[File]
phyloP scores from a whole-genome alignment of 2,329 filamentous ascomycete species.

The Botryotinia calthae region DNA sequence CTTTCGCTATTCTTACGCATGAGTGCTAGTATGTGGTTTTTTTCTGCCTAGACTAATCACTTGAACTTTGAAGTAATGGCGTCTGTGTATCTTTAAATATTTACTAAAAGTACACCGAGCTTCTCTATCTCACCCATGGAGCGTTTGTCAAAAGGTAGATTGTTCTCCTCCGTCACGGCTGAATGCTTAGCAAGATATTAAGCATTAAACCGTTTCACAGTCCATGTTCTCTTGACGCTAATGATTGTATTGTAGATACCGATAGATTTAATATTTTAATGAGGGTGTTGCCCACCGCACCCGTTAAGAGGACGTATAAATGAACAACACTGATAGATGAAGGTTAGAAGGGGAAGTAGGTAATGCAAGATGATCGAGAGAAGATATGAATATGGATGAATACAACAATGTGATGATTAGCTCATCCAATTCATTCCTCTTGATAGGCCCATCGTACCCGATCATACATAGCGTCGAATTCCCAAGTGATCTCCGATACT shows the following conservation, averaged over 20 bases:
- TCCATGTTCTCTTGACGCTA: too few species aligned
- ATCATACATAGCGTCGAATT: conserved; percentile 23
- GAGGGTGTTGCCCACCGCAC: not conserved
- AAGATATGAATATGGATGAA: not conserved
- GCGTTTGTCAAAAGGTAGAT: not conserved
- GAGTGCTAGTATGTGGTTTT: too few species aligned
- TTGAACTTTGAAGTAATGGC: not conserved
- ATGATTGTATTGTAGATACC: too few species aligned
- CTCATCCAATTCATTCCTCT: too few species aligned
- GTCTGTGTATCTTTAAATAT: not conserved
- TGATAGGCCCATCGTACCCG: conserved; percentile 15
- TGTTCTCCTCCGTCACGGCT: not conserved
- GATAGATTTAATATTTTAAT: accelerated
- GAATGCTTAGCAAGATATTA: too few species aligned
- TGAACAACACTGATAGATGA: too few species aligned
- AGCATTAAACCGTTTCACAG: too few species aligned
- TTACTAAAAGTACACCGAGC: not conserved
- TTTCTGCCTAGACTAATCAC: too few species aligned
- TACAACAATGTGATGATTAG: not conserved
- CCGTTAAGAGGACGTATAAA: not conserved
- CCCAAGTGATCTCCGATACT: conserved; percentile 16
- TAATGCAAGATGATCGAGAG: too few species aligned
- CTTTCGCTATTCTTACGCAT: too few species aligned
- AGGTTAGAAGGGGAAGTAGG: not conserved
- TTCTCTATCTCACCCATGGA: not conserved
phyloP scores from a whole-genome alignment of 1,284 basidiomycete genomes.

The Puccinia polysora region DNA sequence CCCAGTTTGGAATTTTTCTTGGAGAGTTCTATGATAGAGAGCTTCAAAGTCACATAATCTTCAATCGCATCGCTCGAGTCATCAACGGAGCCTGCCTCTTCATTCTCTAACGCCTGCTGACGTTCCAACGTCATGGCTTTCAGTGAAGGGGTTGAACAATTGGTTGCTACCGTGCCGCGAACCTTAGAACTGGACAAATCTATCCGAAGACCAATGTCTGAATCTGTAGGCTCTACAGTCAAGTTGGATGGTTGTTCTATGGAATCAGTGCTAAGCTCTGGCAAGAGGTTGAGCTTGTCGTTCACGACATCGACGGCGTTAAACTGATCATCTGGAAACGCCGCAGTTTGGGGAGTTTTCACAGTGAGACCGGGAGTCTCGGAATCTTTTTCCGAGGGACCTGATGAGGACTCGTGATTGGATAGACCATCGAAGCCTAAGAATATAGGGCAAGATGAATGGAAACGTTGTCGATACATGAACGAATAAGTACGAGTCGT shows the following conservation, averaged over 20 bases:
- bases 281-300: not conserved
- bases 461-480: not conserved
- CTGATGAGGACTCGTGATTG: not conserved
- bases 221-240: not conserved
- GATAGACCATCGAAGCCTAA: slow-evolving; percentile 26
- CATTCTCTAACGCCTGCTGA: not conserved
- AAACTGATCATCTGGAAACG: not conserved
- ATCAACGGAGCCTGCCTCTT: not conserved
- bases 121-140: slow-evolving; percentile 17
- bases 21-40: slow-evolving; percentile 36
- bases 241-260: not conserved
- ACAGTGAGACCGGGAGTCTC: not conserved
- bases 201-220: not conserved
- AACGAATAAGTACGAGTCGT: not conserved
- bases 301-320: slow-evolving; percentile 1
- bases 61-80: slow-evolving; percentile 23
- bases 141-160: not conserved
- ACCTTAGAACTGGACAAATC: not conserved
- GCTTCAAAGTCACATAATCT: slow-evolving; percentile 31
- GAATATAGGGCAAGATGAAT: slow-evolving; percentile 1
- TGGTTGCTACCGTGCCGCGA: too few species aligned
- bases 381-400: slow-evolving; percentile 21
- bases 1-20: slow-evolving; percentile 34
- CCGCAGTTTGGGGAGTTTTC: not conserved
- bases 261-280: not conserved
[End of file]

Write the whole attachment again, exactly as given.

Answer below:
phyloP scores from a whole-genome alignment of 2,329 filamentous ascomycete species.

The Botryotinia calthae region DNA sequence CTTTCGCTATTCTTACGCATGAGTGCTAGTATGTGGTTTTTTTCTGCCTAGACTAATCACTTGAACTTTGAAGTAATGGCGTCTGTGTATCTTTAAATATTTACTAAAAGTACACCGAGCTTCTCTATCTCACCCATGGAGCGTTTGTCAAAAGGTAGATTGTTCTCCTCCGTCACGGCTGAATGCTTAGCAAGATATTAAGCATTAAACCGTTTCACAGTCCATGTTCTCTTGACGCTAATGATTGTATTGTAGATACCGATAGATTTAATATTTTAATGAGGGTGTTGCCCACCGCACCCGTTAAGAGGACGTATAAATGAACAACACTGATAGATGAAGGTTAGAAGGGGAAGTAGGTAATGCAAGATGATCGAGAGAAGATATGAATATGGATGAATACAACAATGTGATGATTAGCTCATCCAATTCATTCCTCTTGATAGGCCCATCGTACCCGATCATACATAGCGTCGAATTCCCAAGTGATCTCCGATACT shows the following conservation, averaged over 20 bases:
- TCCATGTTCTCTTGACGCTA: too few species aligned
- ATCATACATAGCGTCGAATT: conserved; percentile 23
- GAGGGTGTTGCCCACCGCAC: not conserved
- AAGATATGAATATGGATGAA: not conserved
- GCGTTTGTCAAAAGGTAGAT: not conserved
- GAGTGCTAGTATGTGGTTTT: too few species aligned
- TTGAACTTTGAAGTAATGGC: not conserved
- ATGATTGTATTGTAGATACC: too few species aligned
- CTCATCCAATTCATTCCTCT: too few species aligned
- GTCTGTGTATCTTTAAATAT: not conserved
- TGATAGGCCCATCGTACCCG: conserved; percentile 15
- TGTTCTCCTCCGTCACGGCT: not conserved
- GATAGATTTAATATTTTAAT: accelerated
- GAATGCTTAGCAAGATATTA: too few species aligned
- TGAACAACACTGATAGATGA: too few species aligned
- AGCATTAAACCGTTTCACAG: too few species aligned
- TTACTAAAAGTACACCGAGC: not conserved
- TTTCTGCCTAGACTAATCAC: too few species aligned
- TACAACAATGTGATGATTAG: not conserved
- CCGTTAAGAGGACGTATAAA: not conserved
- CCCAAGTGATCTCCGATACT: conserved; percentile 16
- TAATGCAAGATGATCGAGAG: too few species aligned
- CTTTCGCTATTCTTACGCAT: too few species aligned
- AGGTTAGAAGGGGAAGTAGG: not conserved
- TTCTCTATCTCACCCATGGA: not conserved
phyloP scores from a whole-genome alignment of 1,284 basidiomycete genomes.

The Puccinia polysora region DNA sequence CCCAGTTTGGAATTTTTCTTGGAGAGTTCTATGATAGAGAGCTTCAAAGTCACATAATCTTCAATCGCATCGCTCGAGTCATCAACGGAGCCTGCCTCTTCATTCTCTAACGCCTGCTGACGTTCCAACGTCATGGCTTTCAGTGAAGGGGTTGAACAATTGGTTGCTACCGTGCCGCGAACCTTAGAACTGGACAAATCTATCCGAAGACCAATGTCTGAATCTGTAGGCTCTACAGTCAAGTTGGATGGTTGTTCTATGGAATCAGTGCTAAGCTCTGGCAAGAGGTTGAGCTTGTCGTTCACGACATCGACGGCGTTAAACTGATCATCTGGAAACGCCGCAGTTTGGGGAGTTTTCACAGTGAGACCGGGAGTCTCGGAATCTTTTTCCGAGGGACCTGATGAGGACTCGTGATTGGATAGACCATCGAAGCCTAAGAATATAGGGCAAGATGAATGGAAACGTTGTCGATACATGAACGAATAAGTACGAGTCGT shows the following conservation, averaged over 20 bases:
- bases 281-300: not conserved
- bases 461-480: not conserved
- CTGATGAGGACTCGTGATTG: not conserved
- bases 221-240: not conserved
- GATAGACCATCGAAGCCTAA: slow-evolving; percentile 26
- CATTCTCTAACGCCTGCTGA: not conserved
- AAACTGATCATCTGGAAACG: not conserved
- ATCAACGGAGCCTGCCTCTT: not conserved
- bases 121-140: slow-evolving; percentile 17
- bases 21-40: slow-evolving; percentile 36
- bases 241-260: not conserved
- ACAGTGAGACCGGGAGTCTC: not conserved
- bases 201-220: not conserved
- AACGAATAAGTACGAGTCGT: not conserved
- bases 301-320: slow-evolving; percentile 1
- bases 61-80: slow-evolving; percentile 23
- bases 141-160: not conserved
- ACCTTAGAACTGGACAAATC: not conserved
- GCTTCAAAGTCACATAATCT: slow-evolving; percentile 31
- GAATATAGGGCAAGATGAAT: slow-evolving; percentile 1
- TGGTTGCTACCGTGCCGCGA: too few species aligned
- bases 381-400: slow-evolving; percentile 21
- bases 1-20: slow-evolving; percentile 34
- CCGCAGTTTGGGGAGTTTTC: not conserved
- bases 261-280: not conserved